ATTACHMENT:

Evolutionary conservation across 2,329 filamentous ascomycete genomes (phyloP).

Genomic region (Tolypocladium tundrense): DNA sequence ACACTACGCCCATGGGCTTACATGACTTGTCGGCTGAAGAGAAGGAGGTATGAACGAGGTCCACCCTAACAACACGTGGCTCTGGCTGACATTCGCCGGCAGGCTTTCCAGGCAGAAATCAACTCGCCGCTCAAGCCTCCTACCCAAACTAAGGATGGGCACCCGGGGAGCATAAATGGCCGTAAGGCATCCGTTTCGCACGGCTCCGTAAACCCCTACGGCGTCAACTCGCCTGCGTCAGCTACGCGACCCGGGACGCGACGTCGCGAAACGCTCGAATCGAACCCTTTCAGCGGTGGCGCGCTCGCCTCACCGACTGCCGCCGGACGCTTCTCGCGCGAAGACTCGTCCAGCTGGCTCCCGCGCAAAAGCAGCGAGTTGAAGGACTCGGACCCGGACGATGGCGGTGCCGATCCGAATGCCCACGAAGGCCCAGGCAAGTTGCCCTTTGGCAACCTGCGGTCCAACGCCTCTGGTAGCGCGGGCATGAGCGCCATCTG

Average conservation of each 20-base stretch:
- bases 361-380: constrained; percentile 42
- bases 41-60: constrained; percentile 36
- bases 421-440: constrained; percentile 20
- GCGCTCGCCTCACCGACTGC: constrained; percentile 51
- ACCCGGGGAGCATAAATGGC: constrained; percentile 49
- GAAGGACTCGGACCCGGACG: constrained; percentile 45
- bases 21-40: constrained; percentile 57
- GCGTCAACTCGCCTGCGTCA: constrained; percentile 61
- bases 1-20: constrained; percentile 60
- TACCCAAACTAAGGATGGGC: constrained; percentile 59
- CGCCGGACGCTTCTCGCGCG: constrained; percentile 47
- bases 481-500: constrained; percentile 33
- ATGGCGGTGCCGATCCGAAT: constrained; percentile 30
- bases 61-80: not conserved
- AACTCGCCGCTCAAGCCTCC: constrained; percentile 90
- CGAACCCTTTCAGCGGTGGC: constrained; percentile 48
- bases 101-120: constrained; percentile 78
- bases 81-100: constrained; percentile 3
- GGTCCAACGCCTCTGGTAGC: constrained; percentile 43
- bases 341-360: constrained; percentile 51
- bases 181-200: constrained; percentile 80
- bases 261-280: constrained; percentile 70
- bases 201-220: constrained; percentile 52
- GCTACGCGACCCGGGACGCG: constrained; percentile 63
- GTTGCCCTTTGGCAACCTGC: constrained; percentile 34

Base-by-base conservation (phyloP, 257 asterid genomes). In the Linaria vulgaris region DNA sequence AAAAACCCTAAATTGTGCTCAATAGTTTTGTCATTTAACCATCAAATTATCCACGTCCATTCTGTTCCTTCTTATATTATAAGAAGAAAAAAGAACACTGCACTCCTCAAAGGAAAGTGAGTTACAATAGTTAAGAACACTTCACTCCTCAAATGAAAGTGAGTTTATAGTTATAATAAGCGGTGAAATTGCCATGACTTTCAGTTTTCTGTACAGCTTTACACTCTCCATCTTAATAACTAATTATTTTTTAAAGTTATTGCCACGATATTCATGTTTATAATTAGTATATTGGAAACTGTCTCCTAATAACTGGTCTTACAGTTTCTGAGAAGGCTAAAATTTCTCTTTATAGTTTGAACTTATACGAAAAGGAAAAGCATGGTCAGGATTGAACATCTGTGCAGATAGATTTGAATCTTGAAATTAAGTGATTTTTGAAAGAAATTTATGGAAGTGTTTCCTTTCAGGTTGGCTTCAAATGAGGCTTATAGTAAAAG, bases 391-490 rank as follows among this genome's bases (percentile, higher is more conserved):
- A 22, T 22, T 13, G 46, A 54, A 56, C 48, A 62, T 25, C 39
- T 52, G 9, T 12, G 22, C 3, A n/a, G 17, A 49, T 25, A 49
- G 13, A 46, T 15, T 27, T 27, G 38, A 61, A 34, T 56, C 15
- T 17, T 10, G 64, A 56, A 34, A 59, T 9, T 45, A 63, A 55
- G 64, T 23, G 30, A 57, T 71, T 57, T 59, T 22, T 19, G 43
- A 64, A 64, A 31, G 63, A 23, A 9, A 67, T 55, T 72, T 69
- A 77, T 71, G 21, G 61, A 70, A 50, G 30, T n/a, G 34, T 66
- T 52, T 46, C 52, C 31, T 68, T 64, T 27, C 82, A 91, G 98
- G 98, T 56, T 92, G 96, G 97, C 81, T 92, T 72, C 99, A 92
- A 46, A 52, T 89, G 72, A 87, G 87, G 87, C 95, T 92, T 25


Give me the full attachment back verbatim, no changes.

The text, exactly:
Evolutionary conservation across 2,329 filamentous ascomycete genomes (phyloP).

Genomic region (Tolypocladium tundrense): DNA sequence ACACTACGCCCATGGGCTTACATGACTTGTCGGCTGAAGAGAAGGAGGTATGAACGAGGTCCACCCTAACAACACGTGGCTCTGGCTGACATTCGCCGGCAGGCTTTCCAGGCAGAAATCAACTCGCCGCTCAAGCCTCCTACCCAAACTAAGGATGGGCACCCGGGGAGCATAAATGGCCGTAAGGCATCCGTTTCGCACGGCTCCGTAAACCCCTACGGCGTCAACTCGCCTGCGTCAGCTACGCGACCCGGGACGCGACGTCGCGAAACGCTCGAATCGAACCCTTTCAGCGGTGGCGCGCTCGCCTCACCGACTGCCGCCGGACGCTTCTCGCGCGAAGACTCGTCCAGCTGGCTCCCGCGCAAAAGCAGCGAGTTGAAGGACTCGGACCCGGACGATGGCGGTGCCGATCCGAATGCCCACGAAGGCCCAGGCAAGTTGCCCTTTGGCAACCTGCGGTCCAACGCCTCTGGTAGCGCGGGCATGAGCGCCATCTG

Average conservation of each 20-base stretch:
- bases 361-380: constrained; percentile 42
- bases 41-60: constrained; percentile 36
- bases 421-440: constrained; percentile 20
- GCGCTCGCCTCACCGACTGC: constrained; percentile 51
- ACCCGGGGAGCATAAATGGC: constrained; percentile 49
- GAAGGACTCGGACCCGGACG: constrained; percentile 45
- bases 21-40: constrained; percentile 57
- GCGTCAACTCGCCTGCGTCA: constrained; percentile 61
- bases 1-20: constrained; percentile 60
- TACCCAAACTAAGGATGGGC: constrained; percentile 59
- CGCCGGACGCTTCTCGCGCG: constrained; percentile 47
- bases 481-500: constrained; percentile 33
- ATGGCGGTGCCGATCCGAAT: constrained; percentile 30
- bases 61-80: not conserved
- AACTCGCCGCTCAAGCCTCC: constrained; percentile 90
- CGAACCCTTTCAGCGGTGGC: constrained; percentile 48
- bases 101-120: constrained; percentile 78
- bases 81-100: constrained; percentile 3
- GGTCCAACGCCTCTGGTAGC: constrained; percentile 43
- bases 341-360: constrained; percentile 51
- bases 181-200: constrained; percentile 80
- bases 261-280: constrained; percentile 70
- bases 201-220: constrained; percentile 52
- GCTACGCGACCCGGGACGCG: constrained; percentile 63
- GTTGCCCTTTGGCAACCTGC: constrained; percentile 34

Base-by-base conservation (phyloP, 257 asterid genomes). In the Linaria vulgaris region DNA sequence AAAAACCCTAAATTGTGCTCAATAGTTTTGTCATTTAACCATCAAATTATCCACGTCCATTCTGTTCCTTCTTATATTATAAGAAGAAAAAAGAACACTGCACTCCTCAAAGGAAAGTGAGTTACAATAGTTAAGAACACTTCACTCCTCAAATGAAAGTGAGTTTATAGTTATAATAAGCGGTGAAATTGCCATGACTTTCAGTTTTCTGTACAGCTTTACACTCTCCATCTTAATAACTAATTATTTTTTAAAGTTATTGCCACGATATTCATGTTTATAATTAGTATATTGGAAACTGTCTCCTAATAACTGGTCTTACAGTTTCTGAGAAGGCTAAAATTTCTCTTTATAGTTTGAACTTATACGAAAAGGAAAAGCATGGTCAGGATTGAACATCTGTGCAGATAGATTTGAATCTTGAAATTAAGTGATTTTTGAAAGAAATTTATGGAAGTGTTTCCTTTCAGGTTGGCTTCAAATGAGGCTTATAGTAAAAG, bases 391-490 rank as follows among this genome's bases (percentile, higher is more conserved):
- A 22, T 22, T 13, G 46, A 54, A 56, C 48, A 62, T 25, C 39
- T 52, G 9, T 12, G 22, C 3, A n/a, G 17, A 49, T 25, A 49
- G 13, A 46, T 15, T 27, T 27, G 38, A 61, A 34, T 56, C 15
- T 17, T 10, G 64, A 56, A 34, A 59, T 9, T 45, A 63, A 55
- G 64, T 23, G 30, A 57, T 71, T 57, T 59, T 22, T 19, G 43
- A 64, A 64, A 31, G 63, A 23, A 9, A 67, T 55, T 72, T 69
- A 77, T 71, G 21, G 61, A 70, A 50, G 30, T n/a, G 34, T 66
- T 52, T 46, C 52, C 31, T 68, T 64, T 27, C 82, A 91, G 98
- G 98, T 56, T 92, G 96, G 97, C 81, T 92, T 72, C 99, A 92
- A 46, A 52, T 89, G 72, A 87, G 87, G 87, C 95, T 92, T 25